CDW's New CEO Will Face Services Challenges

John Edwardson's 10-year reign as CEO of CDW is slated to come to an end Oct. 1 when the company's current president and COO, Thomas Richards, will succeed Edwardson as head of the $8.8 billion solution provider, the company said recently.

Edwardson,who will stay on as chairman as least through 2012, joined CDW in 2001 from American Airlines. The feisty leader famously took a sledgehammer to a Dell laptop in front of employees to illustrate what he planned to do to the then-direct-model enemy in the marketplace.

Since then, CDW has more than doubled its annual revenue, including a 23 percent increase in 2010 compared to the recession-impacted 2009. Most recently, CDW reported a 10 percent increase in sales for the first quarter compared to the year-ago quarter.

Richards joined CDW in September 2009 as president and COO, coming to the Vernon Hills, Ill.-based solution provider from Qwest Communications, where he was COO. Although there was no mention of Richards eventually taking over for Edwardson in CDW's announcement of his hire, CRN had reported in June 2009 that CDW was seeking to find a potential successor .

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Richards will take over a company still challenged with finding its services identity in the market, according to several solution providers. In 2006, CDW acquired Berbee Information Networks, a Cisco Systems services superstar, to jump-start its services business and said at the time that it would make several more acquisitions to expand that footprint nationwide.

Those acquisitions never occurred on a large scale, and several VARs said they don't see CDW as a services player in the field.

"We run into CDW when it is a transactional occurrence vs. the thought leadership, trusted adviser role we play with customers," said Bob Venero, CEO of Future Tech Enterprise, a Holbrook, N.Y.-based solution provider. "CDW is still viewed by a lot of customers as a commodity product supplier. A lot of customers go to CDW to price product. That is generally when we compete with them."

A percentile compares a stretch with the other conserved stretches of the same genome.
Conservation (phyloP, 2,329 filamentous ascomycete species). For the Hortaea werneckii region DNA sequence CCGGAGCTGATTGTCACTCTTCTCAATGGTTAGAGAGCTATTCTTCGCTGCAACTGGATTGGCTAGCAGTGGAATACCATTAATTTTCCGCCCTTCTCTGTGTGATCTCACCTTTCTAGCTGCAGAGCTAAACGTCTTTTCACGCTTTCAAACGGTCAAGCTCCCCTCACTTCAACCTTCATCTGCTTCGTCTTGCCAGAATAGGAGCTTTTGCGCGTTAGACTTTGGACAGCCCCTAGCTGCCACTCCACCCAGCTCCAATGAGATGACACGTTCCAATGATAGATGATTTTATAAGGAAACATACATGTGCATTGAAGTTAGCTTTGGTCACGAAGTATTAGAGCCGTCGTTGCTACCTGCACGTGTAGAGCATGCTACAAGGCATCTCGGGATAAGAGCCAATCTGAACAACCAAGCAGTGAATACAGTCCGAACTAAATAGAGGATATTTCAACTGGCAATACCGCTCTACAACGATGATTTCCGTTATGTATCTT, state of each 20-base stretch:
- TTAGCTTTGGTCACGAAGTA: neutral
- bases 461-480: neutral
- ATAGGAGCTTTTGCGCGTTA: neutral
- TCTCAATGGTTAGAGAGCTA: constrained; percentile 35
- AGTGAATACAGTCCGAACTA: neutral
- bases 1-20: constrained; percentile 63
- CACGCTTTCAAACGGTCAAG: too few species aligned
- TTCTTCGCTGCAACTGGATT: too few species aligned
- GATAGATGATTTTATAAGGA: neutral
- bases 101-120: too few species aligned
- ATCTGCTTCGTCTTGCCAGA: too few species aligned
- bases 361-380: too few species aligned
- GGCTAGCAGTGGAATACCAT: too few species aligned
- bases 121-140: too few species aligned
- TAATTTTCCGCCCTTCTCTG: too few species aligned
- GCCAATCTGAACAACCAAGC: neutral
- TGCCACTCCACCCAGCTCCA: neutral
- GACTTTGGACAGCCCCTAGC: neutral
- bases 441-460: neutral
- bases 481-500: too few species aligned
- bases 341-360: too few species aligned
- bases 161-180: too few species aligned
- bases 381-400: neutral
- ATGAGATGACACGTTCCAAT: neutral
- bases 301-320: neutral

Venero said the difference between his company and CDW is personified by their respective Web sites, where Future Tech showcases its solutions prowess and a green data center offering while CDW's Web site touts prices on a wide array of point products from a Cisco Wireless-N Access Point for $179.99 to a "Best Deal of the Week" Lenovo ThinkPad T410S for $999.99. "A Web site picture is worth a thousand transactions," said Venero. "Tell me, who is product-centric and who is solutions-centric? Companies have a need for transactional suppliers like CDW, especially in the SMB market, but I think the better value play for corporations is companies like Future Tech."

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Adam Kaplan, a principal at AE Technolgoy Group, a Rockville Centre, N.Y.-based VAR, said customers don't even use CDW's pricing as leverage anymore. "If people throw prices at us, it's usually for something onesy-twosy at some Web site. It's usually from some kids in their bedroom trying to start something."

He added that CDW's services business is nonexistent to his customers. "Services? Never. I haven't really come across them. I can't even call them a competitor," Kaplan said.

CDW executives could not be reached for comment, but the company's release notes that Richards previously ran Qwest's Business Markets Group, a $4 billion unit that designs, installs and maintains information service networks and solutions for small, medium and large companies and the federal government.

It's likely that CDW's board is hoping Richards can replicate that solutions success at CDW.

"We've accomplished a lot over the last two years and have unlimited opportunity in front of us," said Richards in a statement. "I look forward to continuing to work closely with our partners, customers and co-workers as we expand our service offerings and drive future success."

STEVEN BURKE contributed to this story.